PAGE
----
The authorship of the creed is debatable, and it is not an Ecumenical creed, but has been used in the West since the Fourth or Fifth Century.  Its style has led to its association with St. Athanasius.  Within Anglicanism, this creed has been mandatory in the Books of Common Prayer since 1549.  The 1549 Book of Common Prayer mandated its use on Christmas, Epiphany, Easter, Ascension, Pentecost, and Trinity Sunday.  The 1552 revision added the feasts of St. Matthias, St. John the Baptist, St. James, St. Bartholomew, St. Matthew, St. Simon and St. Jude, and St. Andrew.  The 1662 revision concurred with the 1552 and thus the creed is still mandatory in the Church of England.  In The Episcopal Church, the current Book of Common Prayer is the first to include the creed within its pages, and its use is not mandated.

For more on the Athanasian Creed go here.  The full text of the creed as published in the BCP follows.

Whosoever will be saved, before all things it is necessary that he hold the Catholic Faith.
Which Faith except everyone do keep whole and undefiled, without doubt he shall perish
And the Catholic Faith is this: That we worship one God in Trinity, and Trinity in Unity,
     neither confounding the Persons, nor dividing the Substance.
For there is one Person of the Father, another of the Son, and another of the Holy Ghost.
But the Godhead of the Father, of the Son, and of the Holy Ghost, is all one, the Glory
     equal, the Majesty co-eternal.
Such as the Father is, such is the Son, and such is the Holy Ghost.
The Father uncreate, the Son uncreate, and the Holy Ghost uncreate.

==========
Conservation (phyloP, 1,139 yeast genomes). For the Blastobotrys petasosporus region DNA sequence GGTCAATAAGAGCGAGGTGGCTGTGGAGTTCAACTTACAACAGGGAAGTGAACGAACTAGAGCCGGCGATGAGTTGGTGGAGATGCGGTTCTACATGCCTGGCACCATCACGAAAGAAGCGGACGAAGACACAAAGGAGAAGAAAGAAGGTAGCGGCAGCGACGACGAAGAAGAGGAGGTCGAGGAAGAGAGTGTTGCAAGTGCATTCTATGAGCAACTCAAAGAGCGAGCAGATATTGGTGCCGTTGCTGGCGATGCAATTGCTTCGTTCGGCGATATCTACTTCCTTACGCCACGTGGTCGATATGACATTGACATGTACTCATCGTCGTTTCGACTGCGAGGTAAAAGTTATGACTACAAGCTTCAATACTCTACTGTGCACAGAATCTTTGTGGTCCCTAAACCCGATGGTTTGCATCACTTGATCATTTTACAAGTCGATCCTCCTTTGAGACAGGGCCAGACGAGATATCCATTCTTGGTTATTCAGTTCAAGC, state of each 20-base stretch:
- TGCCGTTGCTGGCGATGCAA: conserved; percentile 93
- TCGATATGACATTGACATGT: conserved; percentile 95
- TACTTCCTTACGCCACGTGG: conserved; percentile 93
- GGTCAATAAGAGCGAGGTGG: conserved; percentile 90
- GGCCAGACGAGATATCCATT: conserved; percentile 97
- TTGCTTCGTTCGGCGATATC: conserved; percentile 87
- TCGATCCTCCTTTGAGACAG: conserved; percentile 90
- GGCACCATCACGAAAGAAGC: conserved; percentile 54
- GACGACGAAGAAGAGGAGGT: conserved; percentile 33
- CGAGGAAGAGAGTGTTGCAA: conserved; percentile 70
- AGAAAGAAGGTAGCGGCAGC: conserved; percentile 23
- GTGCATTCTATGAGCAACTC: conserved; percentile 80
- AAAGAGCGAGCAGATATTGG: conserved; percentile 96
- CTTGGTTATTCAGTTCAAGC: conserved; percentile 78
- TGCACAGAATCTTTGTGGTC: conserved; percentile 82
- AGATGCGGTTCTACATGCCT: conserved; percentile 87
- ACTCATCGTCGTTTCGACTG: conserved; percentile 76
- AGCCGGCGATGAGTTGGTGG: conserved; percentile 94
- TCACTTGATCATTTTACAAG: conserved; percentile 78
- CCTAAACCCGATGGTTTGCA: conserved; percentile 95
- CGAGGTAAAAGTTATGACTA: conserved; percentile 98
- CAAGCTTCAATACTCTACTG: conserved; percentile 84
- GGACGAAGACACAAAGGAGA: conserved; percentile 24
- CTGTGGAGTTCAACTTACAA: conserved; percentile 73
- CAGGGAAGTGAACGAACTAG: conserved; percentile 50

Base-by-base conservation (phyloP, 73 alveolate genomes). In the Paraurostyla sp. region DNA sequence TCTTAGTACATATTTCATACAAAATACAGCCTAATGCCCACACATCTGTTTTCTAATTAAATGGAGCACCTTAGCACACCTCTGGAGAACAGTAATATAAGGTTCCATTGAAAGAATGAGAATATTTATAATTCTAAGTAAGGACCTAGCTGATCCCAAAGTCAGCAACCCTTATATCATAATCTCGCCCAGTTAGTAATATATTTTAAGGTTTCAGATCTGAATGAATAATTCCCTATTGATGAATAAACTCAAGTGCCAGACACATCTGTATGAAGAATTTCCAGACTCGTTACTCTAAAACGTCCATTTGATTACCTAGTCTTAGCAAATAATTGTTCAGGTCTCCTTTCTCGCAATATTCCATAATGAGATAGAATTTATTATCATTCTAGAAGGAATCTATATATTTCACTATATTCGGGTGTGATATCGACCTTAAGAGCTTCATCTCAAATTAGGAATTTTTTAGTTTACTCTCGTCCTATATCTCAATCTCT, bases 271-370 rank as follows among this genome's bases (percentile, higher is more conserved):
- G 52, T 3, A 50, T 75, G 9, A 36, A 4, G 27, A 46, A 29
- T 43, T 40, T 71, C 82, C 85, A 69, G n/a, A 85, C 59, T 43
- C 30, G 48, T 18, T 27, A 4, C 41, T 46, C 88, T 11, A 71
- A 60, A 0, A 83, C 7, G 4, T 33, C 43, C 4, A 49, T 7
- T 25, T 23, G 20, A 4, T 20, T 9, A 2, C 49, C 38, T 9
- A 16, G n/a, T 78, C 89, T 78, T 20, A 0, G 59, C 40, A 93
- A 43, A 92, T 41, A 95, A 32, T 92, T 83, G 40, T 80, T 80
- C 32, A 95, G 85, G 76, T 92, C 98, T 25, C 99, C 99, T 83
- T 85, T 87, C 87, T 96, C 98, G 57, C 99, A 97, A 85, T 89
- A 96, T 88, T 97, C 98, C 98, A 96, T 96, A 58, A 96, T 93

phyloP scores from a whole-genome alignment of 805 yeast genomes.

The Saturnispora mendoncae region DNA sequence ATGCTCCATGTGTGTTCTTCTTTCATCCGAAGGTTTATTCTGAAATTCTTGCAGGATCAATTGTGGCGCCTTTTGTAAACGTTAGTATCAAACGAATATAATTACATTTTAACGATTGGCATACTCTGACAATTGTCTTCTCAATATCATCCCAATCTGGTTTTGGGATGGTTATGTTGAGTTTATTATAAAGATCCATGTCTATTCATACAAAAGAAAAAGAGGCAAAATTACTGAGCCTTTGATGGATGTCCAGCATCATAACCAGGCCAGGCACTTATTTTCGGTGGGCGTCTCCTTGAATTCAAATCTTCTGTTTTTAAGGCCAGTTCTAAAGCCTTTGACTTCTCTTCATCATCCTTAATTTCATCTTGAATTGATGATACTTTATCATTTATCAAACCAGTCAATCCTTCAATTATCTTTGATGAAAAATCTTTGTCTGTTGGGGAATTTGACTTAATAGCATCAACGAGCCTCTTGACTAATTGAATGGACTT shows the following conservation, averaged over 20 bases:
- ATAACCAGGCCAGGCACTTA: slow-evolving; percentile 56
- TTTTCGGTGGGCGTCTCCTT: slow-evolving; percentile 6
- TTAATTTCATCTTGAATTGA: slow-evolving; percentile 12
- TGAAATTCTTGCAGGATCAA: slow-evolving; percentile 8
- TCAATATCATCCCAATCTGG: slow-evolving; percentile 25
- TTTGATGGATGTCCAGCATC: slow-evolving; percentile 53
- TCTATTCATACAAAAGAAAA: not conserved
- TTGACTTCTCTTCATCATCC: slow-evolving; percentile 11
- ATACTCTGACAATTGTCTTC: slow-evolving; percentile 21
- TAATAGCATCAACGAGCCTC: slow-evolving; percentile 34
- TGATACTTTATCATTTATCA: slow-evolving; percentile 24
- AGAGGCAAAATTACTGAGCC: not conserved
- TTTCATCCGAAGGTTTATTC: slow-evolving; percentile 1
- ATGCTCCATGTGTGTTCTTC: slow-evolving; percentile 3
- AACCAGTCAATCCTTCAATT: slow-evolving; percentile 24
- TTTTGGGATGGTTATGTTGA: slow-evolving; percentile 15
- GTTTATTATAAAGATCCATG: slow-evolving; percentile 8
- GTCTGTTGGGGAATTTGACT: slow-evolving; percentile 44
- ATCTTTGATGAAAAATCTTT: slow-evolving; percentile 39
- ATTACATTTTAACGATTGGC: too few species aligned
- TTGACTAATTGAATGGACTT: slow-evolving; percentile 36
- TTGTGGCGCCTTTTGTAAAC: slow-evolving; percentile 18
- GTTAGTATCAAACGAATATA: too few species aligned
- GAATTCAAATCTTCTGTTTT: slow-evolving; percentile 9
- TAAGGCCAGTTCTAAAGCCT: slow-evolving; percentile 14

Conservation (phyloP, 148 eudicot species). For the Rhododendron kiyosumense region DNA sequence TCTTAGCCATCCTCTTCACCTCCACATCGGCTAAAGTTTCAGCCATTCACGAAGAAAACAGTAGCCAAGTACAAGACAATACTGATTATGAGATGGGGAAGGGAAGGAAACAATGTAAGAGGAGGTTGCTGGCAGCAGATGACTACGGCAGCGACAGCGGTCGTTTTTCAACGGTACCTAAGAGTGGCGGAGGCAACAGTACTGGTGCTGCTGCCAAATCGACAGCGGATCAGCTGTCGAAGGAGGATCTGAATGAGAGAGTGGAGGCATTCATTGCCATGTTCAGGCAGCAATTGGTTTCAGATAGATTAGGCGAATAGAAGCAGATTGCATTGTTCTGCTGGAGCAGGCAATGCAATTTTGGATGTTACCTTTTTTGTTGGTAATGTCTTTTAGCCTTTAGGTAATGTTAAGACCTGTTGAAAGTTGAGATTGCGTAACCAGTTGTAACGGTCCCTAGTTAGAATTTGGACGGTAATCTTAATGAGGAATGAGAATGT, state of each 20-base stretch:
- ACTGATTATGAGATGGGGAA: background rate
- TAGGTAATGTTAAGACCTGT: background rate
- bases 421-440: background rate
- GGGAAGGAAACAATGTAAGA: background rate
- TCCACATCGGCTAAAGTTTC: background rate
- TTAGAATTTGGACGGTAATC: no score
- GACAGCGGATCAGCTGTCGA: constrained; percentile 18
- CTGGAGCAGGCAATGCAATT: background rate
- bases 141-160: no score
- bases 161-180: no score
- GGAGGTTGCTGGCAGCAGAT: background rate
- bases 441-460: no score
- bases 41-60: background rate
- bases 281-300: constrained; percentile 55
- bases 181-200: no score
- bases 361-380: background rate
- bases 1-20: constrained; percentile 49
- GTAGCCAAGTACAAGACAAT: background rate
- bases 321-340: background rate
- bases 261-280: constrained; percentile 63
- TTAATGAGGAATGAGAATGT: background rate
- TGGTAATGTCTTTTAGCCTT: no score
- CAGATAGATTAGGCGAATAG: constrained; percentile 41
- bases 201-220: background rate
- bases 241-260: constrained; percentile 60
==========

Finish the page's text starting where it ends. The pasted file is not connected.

The Father incomprehensible, the Son incomprehensible, and the Holy Ghost
The Father eternal, the Son eternal, and the Holy Ghost eternal.
And yet they are not three eternals, but one eternal.
As also there are not three incomprehensibles, nor three uncreated, but one uncreated, and
     one incomprehensible.
So likewise the Father is Almighty, the Son Almighty, and the Holy Ghost Almighty.
And yet they are not three Almighties, but one Almighty.
So the Father is God, the Son is God, and the Holy Ghost is God.
And yet they are not three Gods, but one God.
So likewise the Father is Lord, the Son Lord, and the Holy Ghost Lord.
And yet not three Lords, but one Lord.
For like as we are compelled by the Christian verity to acknowledge every Person by
      himself to be both God and Lord,
So are we forbidden by the Catholic Religion, to say, There be three Gods, or three Lords.
The Father is made of none, neither created, nor begotten.
The Son is of the Father alone, not made, nor created, but begotten.
The Holy Ghost is of the Father and of the Son, neither made, nor created, nor begotten,
      but proceeding.
So there is one Father, not three Fathers; one Son, not three Sons; one Holy Ghost, not three
      Holy Ghosts.
And in this Trinity none is afore, or after other; none is greater, or less than another;
But the whole three Persons are co-eternal together and co-equal.
So that in all things, as is aforesaid, the Unity in Trinity and the Trinity in Unity is to be
He therefore that will be saved is must think thus of the Trinity.
Furthermore, it is necessary to everlasting salvation that he also believe rightly the
      Incarnation of our Lord Jesus Christ.
For the right Faith is, that we believe and confess, that our Lord Jesus Christ, the Son of
      God, is God and Man;
God, of the substance of the Father, begotten before the worlds; and Man of the substance
      of his Mother, born in the world;
Perfect God and perfect Man, of a reasonable soul and human flesh subsisting.